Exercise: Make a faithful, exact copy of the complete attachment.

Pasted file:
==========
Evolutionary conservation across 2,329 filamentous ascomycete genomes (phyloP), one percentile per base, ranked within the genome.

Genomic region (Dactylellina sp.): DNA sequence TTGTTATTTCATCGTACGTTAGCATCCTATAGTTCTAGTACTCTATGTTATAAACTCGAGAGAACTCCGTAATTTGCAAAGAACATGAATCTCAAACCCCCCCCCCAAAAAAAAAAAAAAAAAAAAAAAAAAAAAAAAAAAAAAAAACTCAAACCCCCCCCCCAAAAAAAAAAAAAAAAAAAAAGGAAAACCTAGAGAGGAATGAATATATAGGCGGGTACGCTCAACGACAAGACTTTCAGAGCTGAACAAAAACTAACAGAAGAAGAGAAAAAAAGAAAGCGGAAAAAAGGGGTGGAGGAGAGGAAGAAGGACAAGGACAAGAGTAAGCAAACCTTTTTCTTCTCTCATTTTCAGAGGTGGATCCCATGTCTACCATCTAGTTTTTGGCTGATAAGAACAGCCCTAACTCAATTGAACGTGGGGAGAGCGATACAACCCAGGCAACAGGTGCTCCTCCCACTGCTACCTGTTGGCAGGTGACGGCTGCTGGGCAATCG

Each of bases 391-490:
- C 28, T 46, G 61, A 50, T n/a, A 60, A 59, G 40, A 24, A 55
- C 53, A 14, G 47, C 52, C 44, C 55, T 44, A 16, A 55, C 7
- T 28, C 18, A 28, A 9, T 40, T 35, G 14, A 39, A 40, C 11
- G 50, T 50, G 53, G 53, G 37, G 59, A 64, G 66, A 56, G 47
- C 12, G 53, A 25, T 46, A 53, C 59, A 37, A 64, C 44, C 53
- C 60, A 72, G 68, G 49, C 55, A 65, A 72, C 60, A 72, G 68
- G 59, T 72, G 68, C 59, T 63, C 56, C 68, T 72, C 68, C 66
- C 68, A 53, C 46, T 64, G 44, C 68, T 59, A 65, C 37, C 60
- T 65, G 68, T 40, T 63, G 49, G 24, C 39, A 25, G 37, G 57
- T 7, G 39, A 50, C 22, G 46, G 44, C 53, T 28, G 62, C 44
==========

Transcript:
Evolutionary conservation across 2,329 filamentous ascomycete genomes (phyloP), one percentile per base, ranked within the genome.

Genomic region (Dactylellina sp.): DNA sequence TTGTTATTTCATCGTACGTTAGCATCCTATAGTTCTAGTACTCTATGTTATAAACTCGAGAGAACTCCGTAATTTGCAAAGAACATGAATCTCAAACCCCCCCCCCAAAAAAAAAAAAAAAAAAAAAAAAAAAAAAAAAAAAAAAAACTCAAACCCCCCCCCCAAAAAAAAAAAAAAAAAAAAAGGAAAACCTAGAGAGGAATGAATATATAGGCGGGTACGCTCAACGACAAGACTTTCAGAGCTGAACAAAAACTAACAGAAGAAGAGAAAAAAAGAAAGCGGAAAAAAGGGGTGGAGGAGAGGAAGAAGGACAAGGACAAGAGTAAGCAAACCTTTTTCTTCTCTCATTTTCAGAGGTGGATCCCATGTCTACCATCTAGTTTTTGGCTGATAAGAACAGCCCTAACTCAATTGAACGTGGGGAGAGCGATACAACCCAGGCAACAGGTGCTCCTCCCACTGCTACCTGTTGGCAGGTGACGGCTGCTGGGCAATCG

Each of bases 391-490:
- C 28, T 46, G 61, A 50, T n/a, A 60, A 59, G 40, A 24, A 55
- C 53, A 14, G 47, C 52, C 44, C 55, T 44, A 16, A 55, C 7
- T 28, C 18, A 28, A 9, T 40, T 35, G 14, A 39, A 40, C 11
- G 50, T 50, G 53, G 53, G 37, G 59, A 64, G 66, A 56, G 47
- C 12, G 53, A 25, T 46, A 53, C 59, A 37, A 64, C 44, C 53
- C 60, A 72, G 68, G 49, C 55, A 65, A 72, C 60, A 72, G 68
- G 59, T 72, G 68, C 59, T 63, C 56, C 68, T 72, C 68, C 66
- C 68, A 53, C 46, T 64, G 44, C 68, T 59, A 65, C 37, C 60
- T 65, G 68, T 40, T 63, G 49, G 24, C 39, A 25, G 37, G 57
- T 7, G 39, A 50, C 22, G 46, G 44, C 53, T 28, G 62, C 44